Dennis Slattery essay, On Terror and Terrorism from A Limbo of Shards,
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The True Terror of Terrorism by Dennis Patrick Slattery

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From 9/11/01 to the present seems like an eternal gap; then again it was just yesterday. How to say anything about it has been part of my dilemma; yet to fix it in a ceremony of speech, is a necessity. Something at the heart of our national psyche seeks  recognition and remembrance. Forgetting is not part of the equation.

The passenger planes on September 11 violently penetrated a zone that had been prepared for by one of our own. Timothy McVeigh opened a canister of terrorism that can never be closed. The best we can do is acknowledge it, reflect on it without trying to solve it. I am not certain we even have a handle on violence in all its many mutations, both personal and collective.

I want to grasp the terror of terrorism and to ask what terrorism feeds on, what it fuels itself with, what its energy source is and what its voice demands to express. When I sat on the edge of our bed at home after my wife called me in to see one of the WTC towers burning, I saw from the right corner another plane flying into camera range; it too then disappeared, then immediately transformed, into a fireball. Instantly I felt the same shock and numbness begin in my legs and creep up to my shoulders as I did 32 years ago when, on the campus of Kent State University, National Guards opened fire on students, killing several and permanently crippling 4 others; that event also changed forever the container of violence. Violence became just a bit more ubiquitous that devastating morning of 4 May 1970.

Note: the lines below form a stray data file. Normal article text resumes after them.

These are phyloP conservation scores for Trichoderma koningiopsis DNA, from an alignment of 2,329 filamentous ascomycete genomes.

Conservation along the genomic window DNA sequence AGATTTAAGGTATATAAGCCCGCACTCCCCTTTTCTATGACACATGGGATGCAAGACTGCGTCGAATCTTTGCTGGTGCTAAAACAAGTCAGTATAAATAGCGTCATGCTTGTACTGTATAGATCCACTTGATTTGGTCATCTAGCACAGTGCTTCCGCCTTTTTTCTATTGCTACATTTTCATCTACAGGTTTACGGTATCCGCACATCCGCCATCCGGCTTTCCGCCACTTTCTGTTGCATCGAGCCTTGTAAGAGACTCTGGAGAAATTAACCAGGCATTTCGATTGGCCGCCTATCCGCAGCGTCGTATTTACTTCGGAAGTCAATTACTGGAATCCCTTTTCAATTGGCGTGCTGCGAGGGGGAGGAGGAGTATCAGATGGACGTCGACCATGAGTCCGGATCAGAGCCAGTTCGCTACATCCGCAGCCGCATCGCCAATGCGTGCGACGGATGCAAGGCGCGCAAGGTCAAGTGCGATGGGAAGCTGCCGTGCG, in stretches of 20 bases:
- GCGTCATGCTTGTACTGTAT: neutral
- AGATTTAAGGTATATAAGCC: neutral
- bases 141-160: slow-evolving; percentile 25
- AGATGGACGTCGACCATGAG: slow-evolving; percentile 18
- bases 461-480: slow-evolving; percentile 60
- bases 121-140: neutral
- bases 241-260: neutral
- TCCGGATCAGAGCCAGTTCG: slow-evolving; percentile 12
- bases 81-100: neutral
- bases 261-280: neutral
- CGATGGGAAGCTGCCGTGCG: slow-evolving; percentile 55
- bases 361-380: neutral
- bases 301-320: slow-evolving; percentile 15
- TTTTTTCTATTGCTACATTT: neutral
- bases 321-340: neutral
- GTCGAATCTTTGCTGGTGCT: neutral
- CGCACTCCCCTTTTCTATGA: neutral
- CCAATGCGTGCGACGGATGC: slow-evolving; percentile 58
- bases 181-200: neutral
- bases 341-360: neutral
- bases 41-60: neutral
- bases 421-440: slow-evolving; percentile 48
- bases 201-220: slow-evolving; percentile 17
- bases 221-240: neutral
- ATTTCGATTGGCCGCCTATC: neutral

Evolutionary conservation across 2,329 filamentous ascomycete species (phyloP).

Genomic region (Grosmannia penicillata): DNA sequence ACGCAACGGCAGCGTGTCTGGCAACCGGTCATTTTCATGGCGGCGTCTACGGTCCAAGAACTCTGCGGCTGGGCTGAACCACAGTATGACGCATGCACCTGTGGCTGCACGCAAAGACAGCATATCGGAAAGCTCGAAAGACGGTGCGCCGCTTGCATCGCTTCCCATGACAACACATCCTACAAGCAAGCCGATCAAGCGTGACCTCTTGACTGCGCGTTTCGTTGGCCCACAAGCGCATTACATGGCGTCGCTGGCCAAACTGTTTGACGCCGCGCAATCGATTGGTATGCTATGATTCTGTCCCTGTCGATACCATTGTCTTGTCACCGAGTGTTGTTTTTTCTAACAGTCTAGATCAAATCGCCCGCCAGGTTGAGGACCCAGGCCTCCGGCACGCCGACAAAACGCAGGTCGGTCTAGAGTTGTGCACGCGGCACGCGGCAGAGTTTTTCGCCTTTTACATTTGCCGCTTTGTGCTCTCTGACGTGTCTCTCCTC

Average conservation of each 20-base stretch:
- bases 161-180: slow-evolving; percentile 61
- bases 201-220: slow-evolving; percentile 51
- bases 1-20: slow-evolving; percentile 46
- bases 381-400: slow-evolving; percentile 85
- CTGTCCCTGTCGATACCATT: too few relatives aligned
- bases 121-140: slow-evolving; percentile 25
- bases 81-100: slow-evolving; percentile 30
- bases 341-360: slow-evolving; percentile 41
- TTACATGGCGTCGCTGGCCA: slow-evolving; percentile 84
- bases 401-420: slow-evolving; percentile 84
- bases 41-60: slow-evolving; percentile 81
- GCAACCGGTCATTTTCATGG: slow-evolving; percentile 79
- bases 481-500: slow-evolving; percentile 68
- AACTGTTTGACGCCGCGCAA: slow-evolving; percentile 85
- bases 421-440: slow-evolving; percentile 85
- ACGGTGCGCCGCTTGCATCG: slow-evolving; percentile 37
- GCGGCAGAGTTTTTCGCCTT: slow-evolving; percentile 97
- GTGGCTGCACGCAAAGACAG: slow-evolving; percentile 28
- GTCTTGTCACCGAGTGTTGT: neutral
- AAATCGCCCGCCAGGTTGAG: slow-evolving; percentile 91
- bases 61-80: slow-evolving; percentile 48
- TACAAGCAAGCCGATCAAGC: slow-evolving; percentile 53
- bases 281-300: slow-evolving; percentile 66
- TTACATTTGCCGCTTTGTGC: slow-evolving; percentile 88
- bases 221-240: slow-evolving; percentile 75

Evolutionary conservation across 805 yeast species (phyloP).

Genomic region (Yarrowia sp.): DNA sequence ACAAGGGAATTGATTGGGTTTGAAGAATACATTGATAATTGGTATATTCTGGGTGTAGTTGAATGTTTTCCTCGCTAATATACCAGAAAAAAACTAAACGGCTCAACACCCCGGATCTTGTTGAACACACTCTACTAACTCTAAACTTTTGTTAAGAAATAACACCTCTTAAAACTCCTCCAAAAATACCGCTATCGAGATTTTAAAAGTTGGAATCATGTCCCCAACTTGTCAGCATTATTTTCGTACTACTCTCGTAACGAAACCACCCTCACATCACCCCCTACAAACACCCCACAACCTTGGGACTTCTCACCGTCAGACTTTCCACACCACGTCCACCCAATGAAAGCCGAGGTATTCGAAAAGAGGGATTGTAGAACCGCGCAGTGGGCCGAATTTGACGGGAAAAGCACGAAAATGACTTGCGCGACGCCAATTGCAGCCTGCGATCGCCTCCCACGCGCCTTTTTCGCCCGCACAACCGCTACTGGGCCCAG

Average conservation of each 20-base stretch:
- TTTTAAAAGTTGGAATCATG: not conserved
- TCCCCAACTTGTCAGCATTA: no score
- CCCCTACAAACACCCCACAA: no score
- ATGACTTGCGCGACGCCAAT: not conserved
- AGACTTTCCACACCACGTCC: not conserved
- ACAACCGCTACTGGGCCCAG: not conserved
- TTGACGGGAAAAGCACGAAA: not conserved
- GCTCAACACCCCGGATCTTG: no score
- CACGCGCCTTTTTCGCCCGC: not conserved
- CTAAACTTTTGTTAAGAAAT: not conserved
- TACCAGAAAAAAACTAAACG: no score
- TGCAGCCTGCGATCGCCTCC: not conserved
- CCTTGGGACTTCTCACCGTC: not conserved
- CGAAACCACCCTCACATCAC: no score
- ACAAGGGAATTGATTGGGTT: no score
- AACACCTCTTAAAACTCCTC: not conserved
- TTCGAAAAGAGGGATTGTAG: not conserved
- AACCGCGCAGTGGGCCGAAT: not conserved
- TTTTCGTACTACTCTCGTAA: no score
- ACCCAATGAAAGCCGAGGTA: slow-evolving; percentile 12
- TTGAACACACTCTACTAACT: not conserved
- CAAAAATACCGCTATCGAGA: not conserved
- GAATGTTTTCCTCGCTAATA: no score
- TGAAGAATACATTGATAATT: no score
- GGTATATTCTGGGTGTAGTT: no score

The first element to strike the viewer in terrorist acts is incomprehension. All barriers drop, all boundaries dissolve, all conventions, for an instant, fall away into a void. Normalcy loses all meaning. Something beyond the human order, yet contained within it, enters what was a moment ago safe habitable spaces: a university campus, the work place of commerce, an ancient street of Jerusalem within hand grenade throwing distance of the Holy of Holies a post office mail depot. What evaporates in these spaces is an essential human quality on which civilizations rest, an order is generally assured and a cosmos maintains its intactness: TRUST.

In the aftermath of September 2001 and in the current throes of terrorist suffering in the Middle East, I think of the deep place that Trust plays in sustaining a civilized space. Trust is the fabric of what has been called the sensus communis, or a common sense within a shared sensibility. Pull that rug out from under people and what is left? When a traffic light gives me a green to go, I trust others will stop; the food I purchase I trust will not harm me or my family; when I mail a letter to our sons in San Antonio, I trust the postal system to get it there unopened. These matters are so unconscious, so casual, so taken for granted, that their rupture or absence is in proportion to their presence. Trust is a mythic quality because it is what holds a people together and promotes a sense of communitas.  It entrusts something to each of us: a bond to one another and a common sense of a shared good.